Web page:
Gartside is unlikely to be involved in a playing capacity as he continues to settle in having only signed on the dotted line for the League of Ireland club three weeks ago, but that won’t detract from its significance for the kid who grew up in nearby Maydown and is now a Candystripe.
He would, of course, love to be in Shiels’ squad, not to mention between the posts in Ger Doherty’s jersey, but the disappointment of missing out on selection is all relative when balanced with a difficult two years, and the fact Gartside considers himself fortunate to still be here, even at his tender age.
“Being touch and go with life, you’ve got to enjoy your time with your family, and your time with your girlfriend. That’s what I look forward to and for me football still means everything, don’t get me wrong, but it puts everything in perspective.
“Football is the only career I’m thinking about now. I’m only at the start of my career, I’m nowhere near finished and I want to prove to everyone in the coming years the move I made was right.
“But when you’re younger everything you think about in your head is football. There’s no other thoughts, no other thoughts go to anything else. For me family is first, always has been, because family have been there during my good times and especially during my bad times.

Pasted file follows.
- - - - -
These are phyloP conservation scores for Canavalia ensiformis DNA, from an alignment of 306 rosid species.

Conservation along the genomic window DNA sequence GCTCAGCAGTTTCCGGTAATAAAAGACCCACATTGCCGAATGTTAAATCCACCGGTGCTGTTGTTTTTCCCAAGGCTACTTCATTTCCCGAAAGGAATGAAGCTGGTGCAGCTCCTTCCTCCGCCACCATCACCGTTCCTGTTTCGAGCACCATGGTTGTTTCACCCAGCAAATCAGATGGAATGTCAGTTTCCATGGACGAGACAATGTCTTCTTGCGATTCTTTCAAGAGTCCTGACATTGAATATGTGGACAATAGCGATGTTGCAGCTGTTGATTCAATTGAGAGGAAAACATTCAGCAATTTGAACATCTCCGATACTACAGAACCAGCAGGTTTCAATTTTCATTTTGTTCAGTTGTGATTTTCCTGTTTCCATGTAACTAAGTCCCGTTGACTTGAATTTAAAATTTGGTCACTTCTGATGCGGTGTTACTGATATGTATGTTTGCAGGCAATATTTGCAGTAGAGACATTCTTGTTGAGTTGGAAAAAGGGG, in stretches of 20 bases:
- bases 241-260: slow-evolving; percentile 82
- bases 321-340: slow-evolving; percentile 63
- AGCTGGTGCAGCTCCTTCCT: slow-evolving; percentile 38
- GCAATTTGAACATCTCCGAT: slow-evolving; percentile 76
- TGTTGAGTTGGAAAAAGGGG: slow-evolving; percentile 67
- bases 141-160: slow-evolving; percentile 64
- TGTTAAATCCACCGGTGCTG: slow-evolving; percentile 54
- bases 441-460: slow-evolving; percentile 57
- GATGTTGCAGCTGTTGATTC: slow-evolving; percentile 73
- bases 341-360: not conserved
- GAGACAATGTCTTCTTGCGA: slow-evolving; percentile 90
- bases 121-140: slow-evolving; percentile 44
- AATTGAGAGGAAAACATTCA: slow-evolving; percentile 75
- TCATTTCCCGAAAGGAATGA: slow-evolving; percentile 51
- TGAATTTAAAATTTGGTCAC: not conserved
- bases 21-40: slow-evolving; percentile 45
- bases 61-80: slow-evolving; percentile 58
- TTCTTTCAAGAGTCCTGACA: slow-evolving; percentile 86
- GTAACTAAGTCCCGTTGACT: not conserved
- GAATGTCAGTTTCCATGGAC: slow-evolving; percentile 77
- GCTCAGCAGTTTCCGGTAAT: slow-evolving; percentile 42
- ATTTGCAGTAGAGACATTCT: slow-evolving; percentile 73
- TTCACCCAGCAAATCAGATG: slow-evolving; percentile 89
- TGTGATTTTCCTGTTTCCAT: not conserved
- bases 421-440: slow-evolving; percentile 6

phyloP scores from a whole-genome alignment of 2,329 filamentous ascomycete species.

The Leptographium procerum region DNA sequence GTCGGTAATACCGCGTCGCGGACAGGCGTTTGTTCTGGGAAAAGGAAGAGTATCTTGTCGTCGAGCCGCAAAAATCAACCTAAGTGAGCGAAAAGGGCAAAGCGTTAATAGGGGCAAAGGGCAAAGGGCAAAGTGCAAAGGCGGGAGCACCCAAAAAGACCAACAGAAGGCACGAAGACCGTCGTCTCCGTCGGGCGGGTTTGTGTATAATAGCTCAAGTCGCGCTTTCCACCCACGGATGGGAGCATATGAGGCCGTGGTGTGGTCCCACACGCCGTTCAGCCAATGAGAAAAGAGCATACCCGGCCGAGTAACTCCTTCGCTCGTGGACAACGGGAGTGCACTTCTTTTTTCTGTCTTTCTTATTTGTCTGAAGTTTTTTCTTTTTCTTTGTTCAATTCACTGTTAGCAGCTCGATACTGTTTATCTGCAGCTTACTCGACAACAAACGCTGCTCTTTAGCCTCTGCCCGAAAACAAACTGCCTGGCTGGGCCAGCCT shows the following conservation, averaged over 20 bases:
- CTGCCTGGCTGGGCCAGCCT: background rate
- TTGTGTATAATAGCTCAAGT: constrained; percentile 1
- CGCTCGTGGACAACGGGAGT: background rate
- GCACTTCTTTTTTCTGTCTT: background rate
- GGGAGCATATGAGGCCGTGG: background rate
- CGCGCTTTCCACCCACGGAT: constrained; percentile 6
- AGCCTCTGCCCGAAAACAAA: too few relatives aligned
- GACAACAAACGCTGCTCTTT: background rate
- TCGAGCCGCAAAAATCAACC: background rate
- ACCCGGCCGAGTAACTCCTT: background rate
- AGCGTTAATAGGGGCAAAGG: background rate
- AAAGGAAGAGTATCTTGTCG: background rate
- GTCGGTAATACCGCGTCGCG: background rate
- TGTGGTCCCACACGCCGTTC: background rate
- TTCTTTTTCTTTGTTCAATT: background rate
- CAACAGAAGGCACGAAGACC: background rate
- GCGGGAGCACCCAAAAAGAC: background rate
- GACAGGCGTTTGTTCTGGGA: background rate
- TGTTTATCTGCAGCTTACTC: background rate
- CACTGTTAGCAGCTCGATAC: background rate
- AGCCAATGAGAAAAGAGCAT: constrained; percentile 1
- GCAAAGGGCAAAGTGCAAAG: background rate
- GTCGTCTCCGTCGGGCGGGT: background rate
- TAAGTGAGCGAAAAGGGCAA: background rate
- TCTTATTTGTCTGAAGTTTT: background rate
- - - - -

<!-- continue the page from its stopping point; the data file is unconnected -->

“My family and girlfriend were there every day when I was in hospital and when I was struggling in my comeback from illness. They were the ones who kept me going, kept my head straight and kept me focused. Football means a lot, but I just appreciate everything else so much more now.”
Gartside has been getting valuable game-time under his belt for Derry City reserves in recent weeks and although he is chomping at the bit to get his chance before the end of the current Airtricity League Premier Division season, he has learned to be patient.
There were two ways he could have gone when his life trajectory was altered so dramatically, and Gartside showed huge determination to not let it get the better of him, mentally or physically. There was nothing he could do about an illness which had intruded on his life, so the only option was to get on with it.
There was never any question in his head over the last two years that football wasn’t what he wanted to do anymore, instead the setbacks focused his mind and only increased his drive to fulfil his lifelong dream.
“The simple thing about football is that there’s no hanging your head, there’s no feeling sorry for yourself,” he adds.
“I had the best opportunity to feel sorry for myself two years ago and if I had have felt sorry for myself this probably would have been a story about a young player falling by the wayside, falling out of love with football.
“But that’s not my personality and I don’t want to look back, or I don’t think I will look back, and think what happened was a bad thing for my career.
“Everything happens for a reason and now I’m back home in Derry playing for my home town club. I’m grateful for that.”
The story of Nathan Gartside’s life and career won’t be defined by that terrifying morning in the gym, rather what comes next. He’ll make sure of it.